Museu d'Art Contemporani de Barcelona a.k.a. MACBA is a Richard Meier-designed museum featuring modern Spanish and Catalan artists. CaixaForum, a cultural center in the Casaramona textile factory, hosts ambitious modern art and contemporary exhibitions. Galeria Joan Prats is one of Barcelona's most important gallerists and ADN Galeria down the block offers excellent emerging art.
There are a few famous sites that should not be missed. Park Guell is Gaudi's failed posh housing project turned public-access park. Tickets can be purchased online ahead of time. Temple of Sagrada Familia has been a work in progress since 1882 (and the UNESCO site still has the scaffolding to prove it). The Roman Catholic Church is a spectacularly grotesque, compelling, and utterly fascinating building filled with light, color, undulating walls, and fantastical features designed by Gaudi.
Passeig de Gracia, in the neighborhood of Eixample, is a prime shopping artery in Barcelona (with the city's most expensive residential real estate). There are incredible historic buildings, including many examples of Modernisme, the Catalan version of Art Nouveau. Antoni Gaudí's Casa Batlló and Casa Milà (a real treasure), along with the Casa de les Punxes by architect Josep Puig i Cadafalch are all here. See notes in shopping section below.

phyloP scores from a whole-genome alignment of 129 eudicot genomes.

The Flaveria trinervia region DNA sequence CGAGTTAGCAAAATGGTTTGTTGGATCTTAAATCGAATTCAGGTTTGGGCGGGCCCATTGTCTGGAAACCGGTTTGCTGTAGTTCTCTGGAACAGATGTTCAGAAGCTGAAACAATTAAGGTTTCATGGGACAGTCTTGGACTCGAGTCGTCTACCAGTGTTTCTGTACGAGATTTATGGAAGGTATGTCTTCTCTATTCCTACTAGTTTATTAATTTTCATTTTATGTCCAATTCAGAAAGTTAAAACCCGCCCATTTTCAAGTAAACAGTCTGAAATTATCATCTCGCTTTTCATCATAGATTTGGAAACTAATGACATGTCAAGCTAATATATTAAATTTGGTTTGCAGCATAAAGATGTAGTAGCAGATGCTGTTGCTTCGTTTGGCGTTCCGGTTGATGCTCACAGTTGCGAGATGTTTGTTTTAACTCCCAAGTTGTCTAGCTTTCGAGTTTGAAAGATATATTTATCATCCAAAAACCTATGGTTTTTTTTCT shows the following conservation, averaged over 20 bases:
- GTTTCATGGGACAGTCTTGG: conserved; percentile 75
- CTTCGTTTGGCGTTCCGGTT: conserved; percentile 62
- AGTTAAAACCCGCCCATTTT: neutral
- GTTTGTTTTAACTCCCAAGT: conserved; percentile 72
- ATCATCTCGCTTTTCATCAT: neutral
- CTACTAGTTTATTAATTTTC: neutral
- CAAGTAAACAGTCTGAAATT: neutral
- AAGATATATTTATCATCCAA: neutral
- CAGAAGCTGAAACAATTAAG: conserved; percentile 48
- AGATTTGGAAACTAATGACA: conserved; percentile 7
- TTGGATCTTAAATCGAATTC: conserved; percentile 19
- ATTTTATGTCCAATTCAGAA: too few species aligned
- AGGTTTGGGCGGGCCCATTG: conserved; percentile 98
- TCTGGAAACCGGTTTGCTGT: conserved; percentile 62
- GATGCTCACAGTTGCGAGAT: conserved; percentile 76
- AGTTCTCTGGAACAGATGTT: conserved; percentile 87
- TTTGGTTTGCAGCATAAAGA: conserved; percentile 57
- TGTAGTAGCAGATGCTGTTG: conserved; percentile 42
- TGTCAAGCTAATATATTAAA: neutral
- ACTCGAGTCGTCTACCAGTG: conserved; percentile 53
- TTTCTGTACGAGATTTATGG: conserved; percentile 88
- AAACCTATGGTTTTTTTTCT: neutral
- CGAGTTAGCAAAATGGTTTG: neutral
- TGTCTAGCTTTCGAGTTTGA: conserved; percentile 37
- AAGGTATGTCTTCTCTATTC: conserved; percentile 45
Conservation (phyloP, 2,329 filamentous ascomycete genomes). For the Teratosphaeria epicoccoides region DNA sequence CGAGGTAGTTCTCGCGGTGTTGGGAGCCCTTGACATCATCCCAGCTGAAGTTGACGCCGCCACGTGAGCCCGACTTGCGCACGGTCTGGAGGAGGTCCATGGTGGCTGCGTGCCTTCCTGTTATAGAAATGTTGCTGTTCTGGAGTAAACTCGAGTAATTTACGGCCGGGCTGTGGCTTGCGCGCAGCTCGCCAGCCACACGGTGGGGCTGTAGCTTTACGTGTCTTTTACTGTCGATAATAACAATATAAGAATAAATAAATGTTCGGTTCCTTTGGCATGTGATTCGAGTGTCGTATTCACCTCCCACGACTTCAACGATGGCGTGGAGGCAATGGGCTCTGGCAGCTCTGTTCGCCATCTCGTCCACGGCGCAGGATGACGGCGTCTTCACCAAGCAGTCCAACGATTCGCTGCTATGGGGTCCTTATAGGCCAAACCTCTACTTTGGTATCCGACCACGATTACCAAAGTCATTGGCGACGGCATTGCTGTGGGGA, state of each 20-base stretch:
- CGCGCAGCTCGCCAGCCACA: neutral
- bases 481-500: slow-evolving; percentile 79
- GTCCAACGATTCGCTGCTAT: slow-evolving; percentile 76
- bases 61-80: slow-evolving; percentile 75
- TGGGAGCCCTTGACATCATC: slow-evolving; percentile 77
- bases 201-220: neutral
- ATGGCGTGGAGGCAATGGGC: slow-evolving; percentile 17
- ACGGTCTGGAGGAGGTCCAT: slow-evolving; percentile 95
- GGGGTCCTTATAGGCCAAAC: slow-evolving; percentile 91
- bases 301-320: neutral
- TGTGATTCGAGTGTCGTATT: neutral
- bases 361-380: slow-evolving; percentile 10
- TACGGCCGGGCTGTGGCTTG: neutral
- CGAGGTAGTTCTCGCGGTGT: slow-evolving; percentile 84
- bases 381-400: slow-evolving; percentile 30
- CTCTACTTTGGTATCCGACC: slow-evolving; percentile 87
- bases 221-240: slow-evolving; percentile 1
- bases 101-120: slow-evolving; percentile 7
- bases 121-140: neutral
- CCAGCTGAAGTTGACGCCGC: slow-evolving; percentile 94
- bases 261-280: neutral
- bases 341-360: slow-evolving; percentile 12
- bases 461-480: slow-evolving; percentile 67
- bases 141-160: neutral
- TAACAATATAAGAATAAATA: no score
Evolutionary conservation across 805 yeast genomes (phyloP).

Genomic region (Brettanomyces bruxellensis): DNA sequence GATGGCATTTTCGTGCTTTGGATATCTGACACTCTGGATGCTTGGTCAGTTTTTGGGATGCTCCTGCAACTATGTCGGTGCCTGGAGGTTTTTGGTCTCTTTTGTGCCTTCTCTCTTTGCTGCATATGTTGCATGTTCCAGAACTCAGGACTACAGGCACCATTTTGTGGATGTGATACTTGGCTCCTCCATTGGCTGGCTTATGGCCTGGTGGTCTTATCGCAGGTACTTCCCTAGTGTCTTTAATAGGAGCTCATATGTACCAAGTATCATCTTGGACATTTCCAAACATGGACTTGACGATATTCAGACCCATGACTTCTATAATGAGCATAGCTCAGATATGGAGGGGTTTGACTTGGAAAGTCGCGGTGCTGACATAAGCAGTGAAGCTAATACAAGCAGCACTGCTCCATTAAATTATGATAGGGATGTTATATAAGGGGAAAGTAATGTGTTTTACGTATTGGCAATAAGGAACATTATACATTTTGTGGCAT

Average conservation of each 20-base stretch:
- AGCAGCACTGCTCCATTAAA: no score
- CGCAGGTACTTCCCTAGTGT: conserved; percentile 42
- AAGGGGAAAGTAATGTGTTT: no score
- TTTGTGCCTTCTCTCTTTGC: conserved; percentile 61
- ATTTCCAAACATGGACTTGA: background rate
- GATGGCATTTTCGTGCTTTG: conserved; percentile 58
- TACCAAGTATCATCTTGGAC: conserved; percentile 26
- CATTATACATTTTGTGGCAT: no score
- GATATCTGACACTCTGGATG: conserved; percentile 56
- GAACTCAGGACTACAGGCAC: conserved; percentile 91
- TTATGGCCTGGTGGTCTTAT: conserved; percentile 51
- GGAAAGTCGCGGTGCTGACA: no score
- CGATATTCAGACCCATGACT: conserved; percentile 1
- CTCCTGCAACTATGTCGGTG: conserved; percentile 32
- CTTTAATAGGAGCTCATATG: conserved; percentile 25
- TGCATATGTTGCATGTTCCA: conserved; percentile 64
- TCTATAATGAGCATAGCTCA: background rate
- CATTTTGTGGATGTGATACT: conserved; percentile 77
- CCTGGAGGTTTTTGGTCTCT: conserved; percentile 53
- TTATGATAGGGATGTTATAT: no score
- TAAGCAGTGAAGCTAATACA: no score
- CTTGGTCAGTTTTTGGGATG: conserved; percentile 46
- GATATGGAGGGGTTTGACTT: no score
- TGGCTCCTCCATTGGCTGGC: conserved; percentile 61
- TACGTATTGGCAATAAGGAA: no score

You could spend an afternoon exploring the hillside area Parc de Montjuïc that has hosted some of Barcelona's most important events, most notably the 1929 International Expo and the 1992 Olympics.